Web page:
When I read Joan Didion’s The Year of Magical Thinking earlier this summer, I was particularly struck by a passage where Didion writes about finding meaning in geology:
“As a child I thought a great deal about meaninglessness, which seemed at the time the most prominent negative feature on the horizon. After a few years of failing to find meaning in the more commonly recommended venues I learned that I could find it in geology, so I did. This in turn enabled me to find meaning in the Episcopal litany, most acutely in the words as it was in the beginning, is now and ever shall be, world without end, which I interpreted as a literal description of the constant changing of the earth, the unending erosion of the shores and mountains, the inexorable shifting of the geological structures that could throw up mountaintas and islands and could just as reliably take them away. I found earthquakes, even when I was in them, deeply satisfying, abruptly revealed evidence of the scheme in action.”
Later, she quotes a passage from one of her own novels, in which a character talks about viewing the landscape around her through the lens of geology, so that “A hill is a transitional accommodation to stress…A waterfall…a self-correcting maladjustment of stream to structure.”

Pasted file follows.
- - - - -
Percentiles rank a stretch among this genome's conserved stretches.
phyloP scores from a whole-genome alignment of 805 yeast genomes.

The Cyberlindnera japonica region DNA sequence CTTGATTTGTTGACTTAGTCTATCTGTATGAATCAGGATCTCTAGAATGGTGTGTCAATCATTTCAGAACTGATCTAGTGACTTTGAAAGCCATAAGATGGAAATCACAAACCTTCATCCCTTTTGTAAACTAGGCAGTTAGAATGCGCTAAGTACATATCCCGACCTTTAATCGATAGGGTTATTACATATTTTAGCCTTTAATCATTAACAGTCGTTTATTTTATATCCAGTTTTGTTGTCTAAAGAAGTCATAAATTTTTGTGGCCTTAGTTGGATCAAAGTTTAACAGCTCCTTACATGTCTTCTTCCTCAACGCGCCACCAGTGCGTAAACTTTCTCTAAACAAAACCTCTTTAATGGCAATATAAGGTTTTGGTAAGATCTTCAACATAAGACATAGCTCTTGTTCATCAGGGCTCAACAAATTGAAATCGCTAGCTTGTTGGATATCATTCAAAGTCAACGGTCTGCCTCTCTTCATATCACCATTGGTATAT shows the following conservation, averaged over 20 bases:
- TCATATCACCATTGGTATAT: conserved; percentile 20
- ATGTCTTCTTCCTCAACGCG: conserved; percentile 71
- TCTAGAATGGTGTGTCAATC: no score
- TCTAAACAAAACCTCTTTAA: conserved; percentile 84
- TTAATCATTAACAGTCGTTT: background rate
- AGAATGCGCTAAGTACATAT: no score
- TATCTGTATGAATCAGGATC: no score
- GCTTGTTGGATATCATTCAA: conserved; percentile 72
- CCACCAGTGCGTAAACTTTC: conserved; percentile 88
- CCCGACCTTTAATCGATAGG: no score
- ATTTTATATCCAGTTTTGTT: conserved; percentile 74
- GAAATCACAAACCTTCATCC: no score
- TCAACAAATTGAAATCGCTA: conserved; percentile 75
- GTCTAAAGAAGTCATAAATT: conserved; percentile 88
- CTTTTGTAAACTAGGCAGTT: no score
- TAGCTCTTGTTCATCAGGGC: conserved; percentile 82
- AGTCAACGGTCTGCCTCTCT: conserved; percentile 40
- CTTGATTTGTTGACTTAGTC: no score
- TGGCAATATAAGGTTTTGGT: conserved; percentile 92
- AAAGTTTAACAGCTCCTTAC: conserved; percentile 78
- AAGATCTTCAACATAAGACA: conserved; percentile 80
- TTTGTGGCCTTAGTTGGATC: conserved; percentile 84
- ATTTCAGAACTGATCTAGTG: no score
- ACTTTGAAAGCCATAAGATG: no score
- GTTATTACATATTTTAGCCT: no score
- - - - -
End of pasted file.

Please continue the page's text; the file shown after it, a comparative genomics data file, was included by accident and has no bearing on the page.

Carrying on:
I never thought about the world in this way before.
Right now I’m reading a novel called Russian Winter, by Daphne Kalotry, that’s slated for release in September. I’m only a few chapters into it, but the book revolves around jewelry which the young ballerina Nina Revskaya brought with her when she escaped Stalinist Russia for the United States. Years later, in present day Boston, she has decided to auction off her jewels to benefit the ballet company she danced with during her career.
The associate director of the auction house she has chosen is writing the background matter for the auction, and she thinks about one of the pieces, an amber necklace, in a way that remembered me of Didion. She “consciously viewed the pendent as a jewel with its very own private and organic past. A gemological creation of the natural world, nothing to do with human travails.”
I know this passage is tiny compared with the quotation I took from Didion’s book, but the two interest me in relation to one another because they demonstrate the diverse origins of meaning, or meaningfulness, and the way that things change when we interpret them differently.
I don’t know whether it’s more that we see meaning in the things that speak to us, the way geology speaks to Didion and gems speak to Drew, or that we read meaning through whichever lenses suit us best. I guess the question I’m getting at here is “where does the meaning originate?” In the fault lines or the amber itself, or in our interpretation of these natural occurrences as meaningful?